Gender has been the privileged optic through which care ethics has been theorised. However, a long line of theorists has argued that gender intersects with other vectors such as race, class and disability in the social world, including in car- ing practices. This paper contributes to the emergent literature on intersectionality and care ethics by focusing on how racialised difference affects care practices and therefore care ethics. It focuses on competence and alterity, and recognition and communication, as two elements that point to how racialised care is risky. It argues that slavery and colonialism have underpinned racial hierarchies marking contemporary racialised care encounters. As a result, racially marked people’s skills are often undervalued and their competency questioned even as race becomes an increasingly important difference between who cares and who receives care. Secondly, racial hierarchies in who gets care and what that care looks like can make care so distinctive as to be unrecognisable both to the care giver and those who need care. Lack of care is as productive of subjectivities as care so that care needs simply may not be articulated. Finally, given these differences in what care means, caring can become risky. The paper concludes by suggesting that thinking through intersectionality as method allows us to focus on moments and events where care can become unsettled. Care ethics should learn not only from its successes but also from instances when care has failed. We need a feminist care ethics that responds to the distance and difference that race brings to care. That is the promise of good care.
Eleonore Kofman and Parvati Raghuram
Much existing work on global gender and migration has focused on care and its transfer across households. However, building on the revived interest in social reproduction in International Political Economy (IPE) in the last few years, particularly as it relates to gendered migrations, this chapter explores how the failure and/or inadequate conditions of social reproduction are not only an outcome but also a driver of global migrations among different categories of migrants, including labour, family, students, asylum seekers and refugees. The authors suggest that focusing on a range of sites (states, markets, community and household), sectors and skills beyond the household offers new insights into the relationship between production and reproduction across genders, and how these are being reconfigured in an increasingly heterogeneous Global North and South. The chapter also outlines how skills, class, race, nationality and legal status produce new forms of inequality and stratified rights.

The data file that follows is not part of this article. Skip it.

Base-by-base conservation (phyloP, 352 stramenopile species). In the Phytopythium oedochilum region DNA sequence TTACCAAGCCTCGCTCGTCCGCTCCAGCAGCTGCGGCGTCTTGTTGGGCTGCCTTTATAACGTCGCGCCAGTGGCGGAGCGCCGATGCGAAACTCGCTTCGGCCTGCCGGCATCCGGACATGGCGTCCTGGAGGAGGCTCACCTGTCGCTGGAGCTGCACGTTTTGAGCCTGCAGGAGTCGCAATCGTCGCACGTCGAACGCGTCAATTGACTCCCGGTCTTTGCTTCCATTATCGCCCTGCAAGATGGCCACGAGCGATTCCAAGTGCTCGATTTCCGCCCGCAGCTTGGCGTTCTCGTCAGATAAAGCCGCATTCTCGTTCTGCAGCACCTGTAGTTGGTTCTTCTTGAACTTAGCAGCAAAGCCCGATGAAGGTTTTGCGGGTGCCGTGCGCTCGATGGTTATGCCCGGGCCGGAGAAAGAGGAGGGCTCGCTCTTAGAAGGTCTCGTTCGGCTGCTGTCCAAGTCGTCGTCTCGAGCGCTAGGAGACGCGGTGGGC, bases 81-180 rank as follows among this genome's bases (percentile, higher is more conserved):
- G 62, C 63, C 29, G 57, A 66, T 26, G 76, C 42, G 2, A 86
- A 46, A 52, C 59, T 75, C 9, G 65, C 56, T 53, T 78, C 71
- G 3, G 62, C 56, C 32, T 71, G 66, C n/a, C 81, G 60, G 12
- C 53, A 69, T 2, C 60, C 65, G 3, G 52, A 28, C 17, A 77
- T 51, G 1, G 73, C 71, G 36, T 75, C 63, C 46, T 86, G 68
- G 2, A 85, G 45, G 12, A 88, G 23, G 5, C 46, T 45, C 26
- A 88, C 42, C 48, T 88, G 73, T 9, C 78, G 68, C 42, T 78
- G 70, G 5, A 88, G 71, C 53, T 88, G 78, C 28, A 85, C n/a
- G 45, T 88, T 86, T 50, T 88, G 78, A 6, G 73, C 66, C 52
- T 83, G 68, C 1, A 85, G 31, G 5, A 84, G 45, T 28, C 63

Parvati Raghuram and Gunjan Sondhi
Highly skilled women form a large part of skilled migrant flows within, from and to Asia, although they have little place in the imaginaries of Asian gendered migration. This chapter focuses on the mutually constitutive relationship between gender and skilled migration. It first reviews the key feminist contributions to theorising skilled migration. Second, it outlines how gender, skills and migration play out in skilled migration regimes. Lastly, it sets out a future research agenda for gendered skilled migration research that is sensitive to the geographies in which gender analysis of skilled migrants is conducted, and the need to extend research beyond a heteronormative and patriarchal matrix.